Do You Have Sufficient Grounds to Contest a Will?
When a loved one dies, it’s possible that not everyone will be satisfied with the terms of the will. A will is a legal document that cannot be contested simply because it isn’t satisfactory to the heirs. In order to have a probate attorney contest the will, there must be sufficient grounds. In addition, heirs should note that it’s not possible to declare just one or two provisions invalid. Either the entire will is valid or not.
The individual lacked testamentary capacity.
Testamentary capacity is the ability to create a valid will. This means that the testator understands his or her assets, the entire will, and the effects of signing the will. It’s often thought that an individual with Alzheimer’s disease or another form of dementia is automatically lacking in testamentary capacity. But actually, the courts will rule in favor of the capacity of an individual with cognitive disabilities as long as that individual was capable of understanding the nature of the will at the time of the signing. It can certainly be difficult, but not impossible to prove the lack of testamentary capacity.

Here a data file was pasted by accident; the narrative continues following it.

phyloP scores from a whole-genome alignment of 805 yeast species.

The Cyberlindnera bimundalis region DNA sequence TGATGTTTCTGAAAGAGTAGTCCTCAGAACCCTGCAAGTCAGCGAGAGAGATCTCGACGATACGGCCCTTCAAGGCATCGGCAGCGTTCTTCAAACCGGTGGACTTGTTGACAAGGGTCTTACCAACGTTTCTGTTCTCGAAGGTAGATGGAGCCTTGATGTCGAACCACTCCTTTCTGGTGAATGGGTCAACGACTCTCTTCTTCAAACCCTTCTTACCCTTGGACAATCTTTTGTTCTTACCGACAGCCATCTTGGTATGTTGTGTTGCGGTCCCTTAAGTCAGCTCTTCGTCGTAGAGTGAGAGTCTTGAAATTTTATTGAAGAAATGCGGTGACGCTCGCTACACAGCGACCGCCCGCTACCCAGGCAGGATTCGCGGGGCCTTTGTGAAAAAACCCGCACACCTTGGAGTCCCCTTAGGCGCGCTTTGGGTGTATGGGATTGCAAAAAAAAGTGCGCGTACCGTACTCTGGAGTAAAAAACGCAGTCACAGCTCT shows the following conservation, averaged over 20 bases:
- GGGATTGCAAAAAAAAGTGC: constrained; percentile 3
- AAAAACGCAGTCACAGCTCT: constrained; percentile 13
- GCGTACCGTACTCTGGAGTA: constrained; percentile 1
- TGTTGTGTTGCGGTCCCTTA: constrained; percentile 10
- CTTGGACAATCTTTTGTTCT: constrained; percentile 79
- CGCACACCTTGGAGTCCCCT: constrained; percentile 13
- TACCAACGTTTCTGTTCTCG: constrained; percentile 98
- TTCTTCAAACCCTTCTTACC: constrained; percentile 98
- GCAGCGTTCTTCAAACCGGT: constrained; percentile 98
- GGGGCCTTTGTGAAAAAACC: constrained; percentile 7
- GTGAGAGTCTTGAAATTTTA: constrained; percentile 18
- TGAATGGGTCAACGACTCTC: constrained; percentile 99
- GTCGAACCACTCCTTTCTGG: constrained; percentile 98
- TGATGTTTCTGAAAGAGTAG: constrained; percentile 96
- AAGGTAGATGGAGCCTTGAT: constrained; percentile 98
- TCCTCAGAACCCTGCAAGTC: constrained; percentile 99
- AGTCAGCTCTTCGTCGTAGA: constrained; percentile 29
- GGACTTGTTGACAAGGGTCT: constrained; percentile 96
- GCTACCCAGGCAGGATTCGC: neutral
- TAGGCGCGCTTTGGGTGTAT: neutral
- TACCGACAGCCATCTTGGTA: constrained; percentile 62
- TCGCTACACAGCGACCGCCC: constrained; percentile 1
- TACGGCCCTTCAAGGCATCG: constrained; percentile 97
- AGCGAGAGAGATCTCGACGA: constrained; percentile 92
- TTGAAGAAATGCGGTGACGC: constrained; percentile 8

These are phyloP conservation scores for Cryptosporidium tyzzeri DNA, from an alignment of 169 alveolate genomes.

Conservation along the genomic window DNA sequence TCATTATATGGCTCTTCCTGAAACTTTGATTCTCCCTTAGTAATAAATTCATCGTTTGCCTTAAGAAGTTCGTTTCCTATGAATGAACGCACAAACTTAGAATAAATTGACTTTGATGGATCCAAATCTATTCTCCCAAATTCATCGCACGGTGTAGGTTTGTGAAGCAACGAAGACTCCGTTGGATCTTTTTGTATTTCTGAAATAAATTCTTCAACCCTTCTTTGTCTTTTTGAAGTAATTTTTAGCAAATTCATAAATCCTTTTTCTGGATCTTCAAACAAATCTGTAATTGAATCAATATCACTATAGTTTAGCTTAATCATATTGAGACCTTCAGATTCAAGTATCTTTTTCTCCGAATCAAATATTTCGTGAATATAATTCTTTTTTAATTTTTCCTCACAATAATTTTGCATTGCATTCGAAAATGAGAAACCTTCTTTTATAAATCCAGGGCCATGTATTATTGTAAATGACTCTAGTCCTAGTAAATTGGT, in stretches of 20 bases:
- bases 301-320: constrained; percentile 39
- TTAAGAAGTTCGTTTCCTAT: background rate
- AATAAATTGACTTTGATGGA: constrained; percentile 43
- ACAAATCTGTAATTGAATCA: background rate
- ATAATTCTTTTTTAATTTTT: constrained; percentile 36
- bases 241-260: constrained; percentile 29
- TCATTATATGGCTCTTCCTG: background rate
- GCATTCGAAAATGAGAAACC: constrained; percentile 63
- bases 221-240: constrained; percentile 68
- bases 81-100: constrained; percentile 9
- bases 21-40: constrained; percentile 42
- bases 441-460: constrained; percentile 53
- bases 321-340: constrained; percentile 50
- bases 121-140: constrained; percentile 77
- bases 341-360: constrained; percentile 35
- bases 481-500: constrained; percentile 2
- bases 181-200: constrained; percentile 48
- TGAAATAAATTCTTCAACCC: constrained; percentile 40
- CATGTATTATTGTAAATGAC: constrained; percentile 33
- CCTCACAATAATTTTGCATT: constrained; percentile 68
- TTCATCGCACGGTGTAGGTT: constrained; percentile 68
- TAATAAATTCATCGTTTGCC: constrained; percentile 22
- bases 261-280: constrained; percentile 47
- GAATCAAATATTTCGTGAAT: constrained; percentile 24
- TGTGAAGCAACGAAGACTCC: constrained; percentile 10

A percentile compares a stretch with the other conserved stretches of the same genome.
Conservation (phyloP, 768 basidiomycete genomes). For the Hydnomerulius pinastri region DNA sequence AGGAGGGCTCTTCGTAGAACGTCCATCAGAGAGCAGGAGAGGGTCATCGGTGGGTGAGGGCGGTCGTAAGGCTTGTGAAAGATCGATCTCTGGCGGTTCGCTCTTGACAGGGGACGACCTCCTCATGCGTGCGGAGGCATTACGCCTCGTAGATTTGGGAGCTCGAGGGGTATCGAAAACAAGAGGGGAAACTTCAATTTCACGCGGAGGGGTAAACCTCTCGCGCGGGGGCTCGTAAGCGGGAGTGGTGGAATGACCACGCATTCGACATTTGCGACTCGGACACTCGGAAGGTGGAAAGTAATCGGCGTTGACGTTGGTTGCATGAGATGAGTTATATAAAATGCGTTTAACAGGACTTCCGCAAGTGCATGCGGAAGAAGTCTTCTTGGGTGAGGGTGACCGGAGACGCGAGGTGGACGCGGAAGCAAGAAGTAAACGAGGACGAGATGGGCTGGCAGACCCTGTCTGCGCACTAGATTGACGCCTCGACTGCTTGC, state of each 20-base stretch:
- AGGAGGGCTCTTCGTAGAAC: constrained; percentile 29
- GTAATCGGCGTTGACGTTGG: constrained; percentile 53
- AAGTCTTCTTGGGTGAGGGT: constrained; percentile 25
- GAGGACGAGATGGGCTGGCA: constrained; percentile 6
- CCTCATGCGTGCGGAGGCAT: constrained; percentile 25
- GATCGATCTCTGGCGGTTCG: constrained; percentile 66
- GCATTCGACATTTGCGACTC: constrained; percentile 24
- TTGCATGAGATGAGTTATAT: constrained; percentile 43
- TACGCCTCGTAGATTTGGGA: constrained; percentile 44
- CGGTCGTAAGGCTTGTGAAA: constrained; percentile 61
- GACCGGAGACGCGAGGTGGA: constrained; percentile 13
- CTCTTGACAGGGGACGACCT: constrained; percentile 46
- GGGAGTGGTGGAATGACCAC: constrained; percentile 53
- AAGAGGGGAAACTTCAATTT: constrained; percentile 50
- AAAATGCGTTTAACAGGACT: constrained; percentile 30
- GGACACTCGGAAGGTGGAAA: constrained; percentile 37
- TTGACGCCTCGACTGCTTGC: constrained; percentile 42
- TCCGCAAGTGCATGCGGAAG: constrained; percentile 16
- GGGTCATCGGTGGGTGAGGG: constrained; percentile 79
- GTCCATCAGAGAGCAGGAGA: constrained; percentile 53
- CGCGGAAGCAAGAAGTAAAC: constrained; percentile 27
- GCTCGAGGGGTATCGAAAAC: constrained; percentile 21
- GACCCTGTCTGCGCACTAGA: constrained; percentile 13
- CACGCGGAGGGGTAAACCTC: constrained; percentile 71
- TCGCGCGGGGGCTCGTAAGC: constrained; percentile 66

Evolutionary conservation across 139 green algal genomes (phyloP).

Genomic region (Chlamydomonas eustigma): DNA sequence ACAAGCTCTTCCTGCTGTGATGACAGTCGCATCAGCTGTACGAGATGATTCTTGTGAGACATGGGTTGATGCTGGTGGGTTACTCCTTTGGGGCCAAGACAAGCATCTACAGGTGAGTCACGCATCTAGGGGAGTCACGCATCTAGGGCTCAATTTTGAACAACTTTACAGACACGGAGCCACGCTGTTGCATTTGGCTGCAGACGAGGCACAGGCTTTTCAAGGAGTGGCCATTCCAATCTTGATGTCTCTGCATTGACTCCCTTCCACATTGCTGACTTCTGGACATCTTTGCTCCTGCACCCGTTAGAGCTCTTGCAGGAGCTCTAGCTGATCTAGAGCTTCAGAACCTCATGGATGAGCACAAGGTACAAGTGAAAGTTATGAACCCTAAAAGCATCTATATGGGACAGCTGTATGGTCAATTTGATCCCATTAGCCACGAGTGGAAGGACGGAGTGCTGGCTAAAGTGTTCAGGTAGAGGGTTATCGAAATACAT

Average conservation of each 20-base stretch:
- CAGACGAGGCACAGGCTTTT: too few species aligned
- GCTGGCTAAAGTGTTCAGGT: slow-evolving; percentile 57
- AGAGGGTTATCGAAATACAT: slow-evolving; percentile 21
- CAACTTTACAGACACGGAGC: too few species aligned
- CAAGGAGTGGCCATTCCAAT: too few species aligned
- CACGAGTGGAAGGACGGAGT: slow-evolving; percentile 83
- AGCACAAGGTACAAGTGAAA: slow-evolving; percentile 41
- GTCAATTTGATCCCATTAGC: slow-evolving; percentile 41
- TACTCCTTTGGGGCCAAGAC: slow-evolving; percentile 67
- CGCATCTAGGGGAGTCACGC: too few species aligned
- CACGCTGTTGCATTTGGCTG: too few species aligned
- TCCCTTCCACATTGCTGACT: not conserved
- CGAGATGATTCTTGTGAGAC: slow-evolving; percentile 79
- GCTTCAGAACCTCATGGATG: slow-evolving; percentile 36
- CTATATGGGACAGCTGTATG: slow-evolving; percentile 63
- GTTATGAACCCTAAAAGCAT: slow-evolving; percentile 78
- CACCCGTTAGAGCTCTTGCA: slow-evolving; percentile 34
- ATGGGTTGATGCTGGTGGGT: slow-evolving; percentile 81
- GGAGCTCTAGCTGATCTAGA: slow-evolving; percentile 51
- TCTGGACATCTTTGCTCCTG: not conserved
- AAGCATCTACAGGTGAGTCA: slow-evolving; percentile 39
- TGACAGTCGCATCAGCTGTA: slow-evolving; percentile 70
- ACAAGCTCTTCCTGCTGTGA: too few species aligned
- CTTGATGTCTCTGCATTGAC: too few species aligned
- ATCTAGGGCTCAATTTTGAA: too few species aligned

The will wasn’t signed in accordance with state law.
Each state establishes their own requirements for the making of a valid last will and testament. In most states, it’s necessary for the testator to sign the document. But in Arizona, it’s possible for a proxy signer to complete this task, as long as it’s done under the testator’s direction in the presence of witnesses, such as a notary public. A valid will must also be signed by two witnesses who can attest that the will was drafted and signed by the testator in accordance with state law. If the signing of the will doesn’t meet these requirements, the will might be declared invalid.
If you have a question or concern about a probate matter, you can consult the experienced probate litigation attorneys at Mesch Clark Rothschild. You can reach our law office in Tucson at (520) 624-8886.